UPDATE: The family of Spurgeon Richardson will receive visitors from 4:30 p.m.-8 p.m. Wednesday at H.M. Patterson & Son-Oglethorpe Hill Chapel in Brookhaven. A celebration of life service is planned for 10:30 a.m. Oct. 24 in the Peachtree Presbyterian Church sanctuary, with a reception to follow in the Williams Center.
In lieu of flowers, contributions can be made to Rotary Club of Atlanta’s initiative to end polio, American Society of Hematology’s Greatest Needs Fund to help cure blood-related cancers or The Salvation Army.
ORIGINAL STORY: There were several times in the last 30 or so years when Atlanta, struggling a bit with its direction as a tourism and business destination, needed a leader.
While the capital of Georgia has had great successes with the 1996 Summer Olympics, the opening of the world’s largest aquarium and an international exhibit that brought pieces from the Louvre to the High Museum, it also has faced problems with downtown panhandling and attractions that weren’t maximizing tourist foot traffic.
Enter Spurgeon Richardson. While president and CEO of the Atlanta Convention & Visitors Bureau for almost two decades, Richardson chased away doubts that Atlanta was anything less than one of the nation’s shiniest destination jewels.
He knew that if the city was not living up to its potential on Monday, that would change on Tuesday because of its rich cultural assets and the people who make Atlanta great.
“We’re sitting on a ham sandwich starving to death,” he was fond of saying.
Richardson died Friday after a battle with mantle cell lymphoma. He was 78. Arrangements have not been finalized, including a funeral home.
“Spurgeon was a servant leader who embodied hospitality,” said William Pate, who succeeded Richardson after he retired from the ACVB in 2008. “He loved our city, and it’s not an exaggeration to say he built the hospitality industry in Atlanta. Spurge was a very dear friend and colleague, and we are going to miss his wit and wisdom.”
A graduate of the University of Georgia with a degree in marketing, Richardson, who was raised in Edison, Ga., initially made his mark on Atlanta as the longtime president and CEO of Six Flags Over Georgia. But after turning 50 in 1991, he was convinced that if he was ever going to do something different, he had to do it then, he told The Atlanta Journal-Constitution in an interview at the time of his retirement.
He jumped ship to the ACVB and led the group for the next 17 years. For his efforts, he has been inducted into the Atlanta Hospitality Hall of Fame, Destinations International’s Hall of Fame and in 2018 the U.S. Travel Association’s Hall of Leaders.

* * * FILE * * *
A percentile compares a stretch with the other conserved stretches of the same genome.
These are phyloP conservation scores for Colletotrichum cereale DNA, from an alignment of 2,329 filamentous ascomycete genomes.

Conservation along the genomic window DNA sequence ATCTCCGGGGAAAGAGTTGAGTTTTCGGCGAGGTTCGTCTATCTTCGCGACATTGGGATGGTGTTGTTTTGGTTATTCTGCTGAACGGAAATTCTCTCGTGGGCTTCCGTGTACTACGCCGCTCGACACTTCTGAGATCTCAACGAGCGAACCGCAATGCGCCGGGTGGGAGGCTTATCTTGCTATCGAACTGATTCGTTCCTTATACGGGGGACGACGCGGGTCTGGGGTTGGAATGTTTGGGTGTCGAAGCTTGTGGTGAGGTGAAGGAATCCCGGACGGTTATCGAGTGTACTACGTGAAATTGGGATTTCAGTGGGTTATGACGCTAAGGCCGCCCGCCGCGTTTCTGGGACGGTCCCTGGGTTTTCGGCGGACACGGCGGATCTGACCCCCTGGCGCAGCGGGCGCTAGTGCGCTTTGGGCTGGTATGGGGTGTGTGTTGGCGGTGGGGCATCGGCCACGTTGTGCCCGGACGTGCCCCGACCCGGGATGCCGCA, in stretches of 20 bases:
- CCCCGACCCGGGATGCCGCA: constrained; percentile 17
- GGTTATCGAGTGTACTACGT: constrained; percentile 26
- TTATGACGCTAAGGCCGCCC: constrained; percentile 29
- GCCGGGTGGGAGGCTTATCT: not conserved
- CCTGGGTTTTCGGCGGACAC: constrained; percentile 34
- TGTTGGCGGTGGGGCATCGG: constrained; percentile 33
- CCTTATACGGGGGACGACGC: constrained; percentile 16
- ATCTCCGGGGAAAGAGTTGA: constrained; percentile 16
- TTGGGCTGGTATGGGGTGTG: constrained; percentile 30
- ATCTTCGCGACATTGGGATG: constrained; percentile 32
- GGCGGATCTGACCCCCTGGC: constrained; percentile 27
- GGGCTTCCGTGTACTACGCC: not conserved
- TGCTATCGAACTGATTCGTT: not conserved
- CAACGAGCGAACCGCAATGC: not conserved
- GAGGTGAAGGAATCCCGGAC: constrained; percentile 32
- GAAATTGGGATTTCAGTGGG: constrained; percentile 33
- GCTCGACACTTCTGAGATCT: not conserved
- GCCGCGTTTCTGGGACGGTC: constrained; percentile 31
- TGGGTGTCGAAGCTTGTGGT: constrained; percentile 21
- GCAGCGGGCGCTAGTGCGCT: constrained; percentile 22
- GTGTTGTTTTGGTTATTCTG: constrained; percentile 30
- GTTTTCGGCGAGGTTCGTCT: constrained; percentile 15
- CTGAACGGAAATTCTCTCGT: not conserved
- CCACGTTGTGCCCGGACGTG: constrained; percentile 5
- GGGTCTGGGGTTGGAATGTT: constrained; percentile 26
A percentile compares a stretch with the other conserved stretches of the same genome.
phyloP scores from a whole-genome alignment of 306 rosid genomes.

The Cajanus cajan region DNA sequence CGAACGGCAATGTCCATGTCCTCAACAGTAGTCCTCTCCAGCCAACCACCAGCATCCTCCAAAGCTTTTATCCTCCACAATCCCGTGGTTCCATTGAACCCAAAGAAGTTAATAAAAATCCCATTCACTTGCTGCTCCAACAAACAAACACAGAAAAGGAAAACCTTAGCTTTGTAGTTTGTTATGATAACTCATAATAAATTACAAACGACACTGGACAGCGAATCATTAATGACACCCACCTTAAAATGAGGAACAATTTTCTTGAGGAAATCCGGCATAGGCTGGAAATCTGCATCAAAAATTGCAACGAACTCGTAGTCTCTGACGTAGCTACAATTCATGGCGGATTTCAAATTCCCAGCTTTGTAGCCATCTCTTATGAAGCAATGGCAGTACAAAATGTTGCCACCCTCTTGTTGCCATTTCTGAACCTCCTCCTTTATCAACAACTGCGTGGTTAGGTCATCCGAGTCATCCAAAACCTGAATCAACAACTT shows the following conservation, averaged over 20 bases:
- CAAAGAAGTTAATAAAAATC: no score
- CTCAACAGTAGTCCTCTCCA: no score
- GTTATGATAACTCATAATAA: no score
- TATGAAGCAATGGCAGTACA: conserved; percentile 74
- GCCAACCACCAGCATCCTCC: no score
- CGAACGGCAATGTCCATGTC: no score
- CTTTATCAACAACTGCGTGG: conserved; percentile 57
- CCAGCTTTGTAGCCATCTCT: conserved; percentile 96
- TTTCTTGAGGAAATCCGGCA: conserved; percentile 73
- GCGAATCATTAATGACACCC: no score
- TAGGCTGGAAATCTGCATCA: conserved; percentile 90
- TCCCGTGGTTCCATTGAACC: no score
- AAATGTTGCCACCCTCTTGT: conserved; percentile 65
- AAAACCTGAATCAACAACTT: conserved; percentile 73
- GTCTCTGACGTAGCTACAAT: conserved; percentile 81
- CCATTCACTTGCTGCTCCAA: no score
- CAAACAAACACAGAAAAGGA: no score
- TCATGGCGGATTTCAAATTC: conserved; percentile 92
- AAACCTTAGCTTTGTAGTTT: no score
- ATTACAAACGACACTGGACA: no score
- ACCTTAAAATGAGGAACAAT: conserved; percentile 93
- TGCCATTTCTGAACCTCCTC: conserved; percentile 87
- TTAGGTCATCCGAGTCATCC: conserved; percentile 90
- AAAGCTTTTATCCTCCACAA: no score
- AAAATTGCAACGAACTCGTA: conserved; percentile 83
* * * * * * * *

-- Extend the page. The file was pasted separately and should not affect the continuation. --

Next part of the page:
In announcing Richardson’s induction to the Travel Association’s Hall, the group’s president and CEO Roger Dow called Richardson a visionary who recognized travel’s ability to bring people together.
“He pioneered the promotion of travel via the then-new internet, and also the marketing of his destination to a broad array of demographic groups — which served to elevate both the cultural and business environment of Atlanta,” Dow said. “Either of those achievements is remarkable on its own, with those practices having become standard across the industry — and the fact that Spurge can lay claim to both is extraordinary.”
Erica Qualls-Battey, general manager of the Atlanta Marriott Marquis, said she was devastated to hear of Richardson’s passing. He was a giant in the industry who took her under his wing when she came to Atlanta and helped her achieve goals many thought would were not possible.
“What I loved about his leadership was that Spurge made everyone feel welcome,” she said. “He made people feel like they could do anything. He was a champion of diversity and inclusion. He was also a champion of growing people to reach their full potential.”
Steve Robinson, the former chief marketing officer of Chick-fil-A, echoed Battey’s assessment. Richardson hired Robinson during his tenure at Six Flags, eventually naming him director of marketing at age 28.
“He was a tremendous coach and mentor to me,” Robinson said. “He was great empowerer of talent. If he trusted you, he’d let you go and give you tremendous freedom.”
In 1980, Robinson made the decision to leave Six Flags for Chick-fil-A, a decision he worried about telling Richardson because of all he had done for him. But Richardson cheered him on, telling Robinson that his talent was bigger than one organization.
“He said, ‘I’ll miss ya and we’ll miss ya, but you need to go do it,’ ” Robinson recalled. “I wouldn’t have had the chance to hone my marketing skills if it weren’t for Spurge.”
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